If you do decide to try Veganuary, or indeed adopt a vegan lifestyle fully, then you need to be clued up on your body’s needs to avoid ill health. Here are the whys and the wherefores:
A macronutrient (just like carbohydrates and fats), proteins contain essential amino acids. The body needs these for the building and repair of tissue, bone, muscle, cartilage, skin, and blood. In addition, amino acids produce hormones and enzymes and contribute to further bodily chemical processes.
There are 9 essential amino acids and unfortunately on the whole plant foods are particularly low in lysine. Luckily, legumes (including soya) are a very good source of lysine; so too the grains quinoa and amaranth.
From what a person consumes, only about 25% to 30% is normally physically absorbed. Calcium-set tofu and fortified plant milks have the same absorption rate (30%) as cow’s milk, while other plant foods can offer between 5% and 65% absorption rates.
Caution needs to be taken around the established wisdom of green leafy vegetables being replete in calcium as many also contain oxalates, which bind and reduce calcium absorption. Such high-oxalate foods include the revered spinach. Instead, turn to kale and broccoli, as their low-oxalate content means our bodies absorb the calcium very well.
Additionally, soaking beans and nuts – the calcium content of which is normally difficult to benefit from – increases absorption capabilities.
Dietary fats are essential for health; in particular, fatty acid Omega-3s are crucial for optimum brain performance. These can be found in plant-based sources such as hemp seeds, flaxseed, chia, walnuts, leafy greens, pumpkin seeds, soya products, and rapeseed oil. These sources contain the shorter chain ALA (alpha-linolenic acid), converted by the body into the longer chain fatty acids DHA (docosahexaenoic acid) and EPA (eicosapentaenoic acid), both of which promote overall health.
A fuel as well, fats aid the absorption of other vitamins and minerals. Monounsaturated fats can be found in olives, macadamia nuts, avocados, and peanuts.
Iron plays an important part in the health of red blood cells, forming the haemoglobin which transports oxygen through our blood.
Although plant foods contain plenty of iron, this doesn’t lend itself to being absorbed as easily as that derived from animal products, due to the presence in plant-foods of phytic acid (or phytate). To aid iron’s absorption, consume vitamin C-dense foods or beverages at the same time, as vitamin C offsets the binding effects of phytic acid. Avoid coffee and tea while eating.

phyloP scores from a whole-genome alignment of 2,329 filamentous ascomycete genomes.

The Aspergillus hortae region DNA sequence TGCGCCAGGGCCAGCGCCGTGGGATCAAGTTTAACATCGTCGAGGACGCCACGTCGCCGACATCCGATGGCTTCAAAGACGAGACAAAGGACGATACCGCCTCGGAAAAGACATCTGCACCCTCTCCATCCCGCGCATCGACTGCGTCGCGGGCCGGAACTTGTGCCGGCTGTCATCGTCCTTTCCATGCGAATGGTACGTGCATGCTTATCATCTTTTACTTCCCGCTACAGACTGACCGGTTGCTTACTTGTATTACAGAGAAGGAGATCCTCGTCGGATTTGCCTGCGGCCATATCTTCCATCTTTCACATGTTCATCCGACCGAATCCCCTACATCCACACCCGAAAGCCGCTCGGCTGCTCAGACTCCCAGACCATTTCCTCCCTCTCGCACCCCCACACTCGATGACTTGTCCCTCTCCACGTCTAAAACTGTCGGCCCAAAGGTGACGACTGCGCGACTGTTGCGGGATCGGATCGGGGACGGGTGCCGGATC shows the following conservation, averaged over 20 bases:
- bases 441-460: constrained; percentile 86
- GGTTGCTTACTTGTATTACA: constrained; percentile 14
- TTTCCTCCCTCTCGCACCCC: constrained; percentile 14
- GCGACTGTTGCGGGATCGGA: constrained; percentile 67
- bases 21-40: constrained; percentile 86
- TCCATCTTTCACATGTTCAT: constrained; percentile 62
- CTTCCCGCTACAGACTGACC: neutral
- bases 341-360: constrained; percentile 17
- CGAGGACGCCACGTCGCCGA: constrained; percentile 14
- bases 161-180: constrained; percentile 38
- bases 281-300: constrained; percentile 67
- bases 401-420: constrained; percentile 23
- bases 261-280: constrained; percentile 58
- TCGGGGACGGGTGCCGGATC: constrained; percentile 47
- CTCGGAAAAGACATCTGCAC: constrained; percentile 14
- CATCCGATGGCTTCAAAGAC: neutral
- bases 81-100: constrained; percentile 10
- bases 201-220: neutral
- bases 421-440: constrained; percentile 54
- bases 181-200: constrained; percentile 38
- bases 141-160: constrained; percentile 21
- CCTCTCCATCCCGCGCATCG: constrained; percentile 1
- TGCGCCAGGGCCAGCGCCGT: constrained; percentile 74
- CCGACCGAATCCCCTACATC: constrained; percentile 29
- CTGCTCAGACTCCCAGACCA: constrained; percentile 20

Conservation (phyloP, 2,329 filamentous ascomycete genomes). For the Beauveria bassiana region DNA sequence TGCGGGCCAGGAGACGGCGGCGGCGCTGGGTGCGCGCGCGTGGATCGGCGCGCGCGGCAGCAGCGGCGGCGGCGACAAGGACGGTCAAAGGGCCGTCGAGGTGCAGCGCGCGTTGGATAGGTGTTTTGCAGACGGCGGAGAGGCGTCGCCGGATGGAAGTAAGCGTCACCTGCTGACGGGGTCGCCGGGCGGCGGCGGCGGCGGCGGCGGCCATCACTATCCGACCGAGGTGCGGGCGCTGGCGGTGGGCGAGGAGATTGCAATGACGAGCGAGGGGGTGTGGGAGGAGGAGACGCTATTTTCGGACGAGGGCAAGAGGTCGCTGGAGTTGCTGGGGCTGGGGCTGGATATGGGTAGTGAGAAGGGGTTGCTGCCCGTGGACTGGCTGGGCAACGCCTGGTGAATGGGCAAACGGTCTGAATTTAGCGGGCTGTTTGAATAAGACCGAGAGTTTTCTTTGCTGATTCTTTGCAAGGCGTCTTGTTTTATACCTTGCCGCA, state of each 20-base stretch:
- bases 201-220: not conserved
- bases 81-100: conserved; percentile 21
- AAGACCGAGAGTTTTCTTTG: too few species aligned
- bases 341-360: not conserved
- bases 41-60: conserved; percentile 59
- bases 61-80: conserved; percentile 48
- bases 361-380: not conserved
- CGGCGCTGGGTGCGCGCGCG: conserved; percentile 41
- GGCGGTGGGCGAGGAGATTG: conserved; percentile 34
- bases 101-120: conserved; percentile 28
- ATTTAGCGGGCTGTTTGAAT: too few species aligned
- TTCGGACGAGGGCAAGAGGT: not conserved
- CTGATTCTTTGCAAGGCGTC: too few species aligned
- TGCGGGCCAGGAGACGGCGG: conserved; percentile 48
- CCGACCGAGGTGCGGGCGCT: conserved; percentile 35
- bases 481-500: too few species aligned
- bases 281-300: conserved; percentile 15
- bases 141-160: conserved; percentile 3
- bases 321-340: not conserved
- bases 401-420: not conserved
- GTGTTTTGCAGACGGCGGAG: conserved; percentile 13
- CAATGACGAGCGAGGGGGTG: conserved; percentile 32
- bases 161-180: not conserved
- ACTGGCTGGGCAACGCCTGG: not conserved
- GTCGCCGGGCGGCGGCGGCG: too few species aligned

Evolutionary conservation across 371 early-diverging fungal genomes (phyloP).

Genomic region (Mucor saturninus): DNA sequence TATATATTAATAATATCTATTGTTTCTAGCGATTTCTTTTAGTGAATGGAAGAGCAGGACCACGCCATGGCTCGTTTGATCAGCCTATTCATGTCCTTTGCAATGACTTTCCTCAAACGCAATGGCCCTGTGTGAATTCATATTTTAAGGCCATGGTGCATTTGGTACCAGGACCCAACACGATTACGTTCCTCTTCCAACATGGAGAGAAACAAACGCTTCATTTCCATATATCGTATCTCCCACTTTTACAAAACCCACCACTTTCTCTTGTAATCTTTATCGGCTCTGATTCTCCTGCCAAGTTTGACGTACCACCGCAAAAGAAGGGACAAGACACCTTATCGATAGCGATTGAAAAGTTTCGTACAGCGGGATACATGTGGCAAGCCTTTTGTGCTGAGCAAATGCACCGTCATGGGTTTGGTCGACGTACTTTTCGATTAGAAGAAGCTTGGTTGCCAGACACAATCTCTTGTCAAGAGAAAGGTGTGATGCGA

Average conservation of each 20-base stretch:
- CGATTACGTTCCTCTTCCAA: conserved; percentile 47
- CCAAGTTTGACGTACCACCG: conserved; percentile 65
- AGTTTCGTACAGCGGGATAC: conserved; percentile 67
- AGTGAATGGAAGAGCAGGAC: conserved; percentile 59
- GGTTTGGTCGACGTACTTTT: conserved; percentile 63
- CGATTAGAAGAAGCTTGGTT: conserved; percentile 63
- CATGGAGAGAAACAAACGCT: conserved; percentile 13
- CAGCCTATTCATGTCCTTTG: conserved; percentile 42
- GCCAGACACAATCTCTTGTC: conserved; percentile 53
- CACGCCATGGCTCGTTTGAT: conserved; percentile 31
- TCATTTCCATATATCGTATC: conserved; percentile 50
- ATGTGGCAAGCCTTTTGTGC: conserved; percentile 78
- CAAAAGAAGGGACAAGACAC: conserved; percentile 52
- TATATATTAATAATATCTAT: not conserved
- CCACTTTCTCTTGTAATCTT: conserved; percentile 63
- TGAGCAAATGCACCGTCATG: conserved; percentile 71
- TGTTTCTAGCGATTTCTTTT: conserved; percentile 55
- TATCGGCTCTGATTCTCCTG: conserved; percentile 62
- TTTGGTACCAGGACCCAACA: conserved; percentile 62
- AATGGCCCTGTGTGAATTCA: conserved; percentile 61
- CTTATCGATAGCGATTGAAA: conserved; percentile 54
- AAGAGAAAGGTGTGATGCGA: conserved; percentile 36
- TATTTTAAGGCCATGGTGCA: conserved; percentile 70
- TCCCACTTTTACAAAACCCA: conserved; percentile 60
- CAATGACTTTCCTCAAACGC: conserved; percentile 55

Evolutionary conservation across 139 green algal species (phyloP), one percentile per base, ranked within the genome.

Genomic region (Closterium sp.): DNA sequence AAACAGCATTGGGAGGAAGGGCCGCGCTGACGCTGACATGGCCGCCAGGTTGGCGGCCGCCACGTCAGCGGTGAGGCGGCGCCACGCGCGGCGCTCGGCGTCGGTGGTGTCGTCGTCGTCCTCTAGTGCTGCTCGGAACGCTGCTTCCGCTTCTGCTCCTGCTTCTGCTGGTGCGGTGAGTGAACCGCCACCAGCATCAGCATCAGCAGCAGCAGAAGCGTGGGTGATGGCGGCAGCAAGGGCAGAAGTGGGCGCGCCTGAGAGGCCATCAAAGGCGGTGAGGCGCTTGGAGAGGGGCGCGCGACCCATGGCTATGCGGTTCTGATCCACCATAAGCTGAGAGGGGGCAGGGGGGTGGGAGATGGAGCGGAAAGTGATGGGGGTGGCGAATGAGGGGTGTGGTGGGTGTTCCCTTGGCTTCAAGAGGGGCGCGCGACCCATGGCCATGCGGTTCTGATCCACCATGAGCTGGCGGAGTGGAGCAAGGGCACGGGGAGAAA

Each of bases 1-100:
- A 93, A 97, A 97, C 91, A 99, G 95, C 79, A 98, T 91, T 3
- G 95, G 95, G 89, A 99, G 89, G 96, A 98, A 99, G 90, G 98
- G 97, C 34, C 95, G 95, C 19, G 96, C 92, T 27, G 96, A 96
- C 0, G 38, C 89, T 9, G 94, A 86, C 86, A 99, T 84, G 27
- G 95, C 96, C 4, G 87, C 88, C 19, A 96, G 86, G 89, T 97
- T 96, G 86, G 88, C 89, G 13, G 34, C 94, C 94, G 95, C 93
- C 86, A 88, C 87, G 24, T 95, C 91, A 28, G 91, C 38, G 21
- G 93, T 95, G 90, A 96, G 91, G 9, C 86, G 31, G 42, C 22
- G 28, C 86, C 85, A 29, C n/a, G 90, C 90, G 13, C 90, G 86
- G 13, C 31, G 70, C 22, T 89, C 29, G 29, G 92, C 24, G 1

The increase in iron absorption by the addition of a glass of orange juice or half a cup of cauliflower with a plant-based meal has been shown to be as much as four or six times greater. Additionally, the inclusion of fermented foods intensifies this process even further (think a slice of sourdough bread to accompany).
Crucial for the production of DNA and maintenance of nerve cells and the general cellular division, vitamin B12 also keeps homocysteine levels at a healthy level (increased levels raise the risk of cardiovascular disease and cognitive decline).
Although omnivores will claim that if you have to supplement something it’s not a balanced diet, the vitamin B12 found in animal products comes in fact from the creatures’ own diet and intestinal bacteria.
There are two reliable sources of vitamin B12 in the vegan diet: supplements and foods fortified with it (for example, nutritional yeast grown on a B12-rich medium). Aim for 2 servings of between 2 to 3 mcg per day, ideally consuming them separately as snacks to other meals for optimum absorption.
An important mineral, necessary for thyroid function and overall metabolism, sea vegetables are the best vegan source of iodine (with milk and seafood, conversely, being the omnivorous sources). With low levels having been associated with an increased risk of cancers like breast and ovarian, a sprinkle of seaweed on a bowl of jasmine rice is an enjoyable side to a main vegan meal.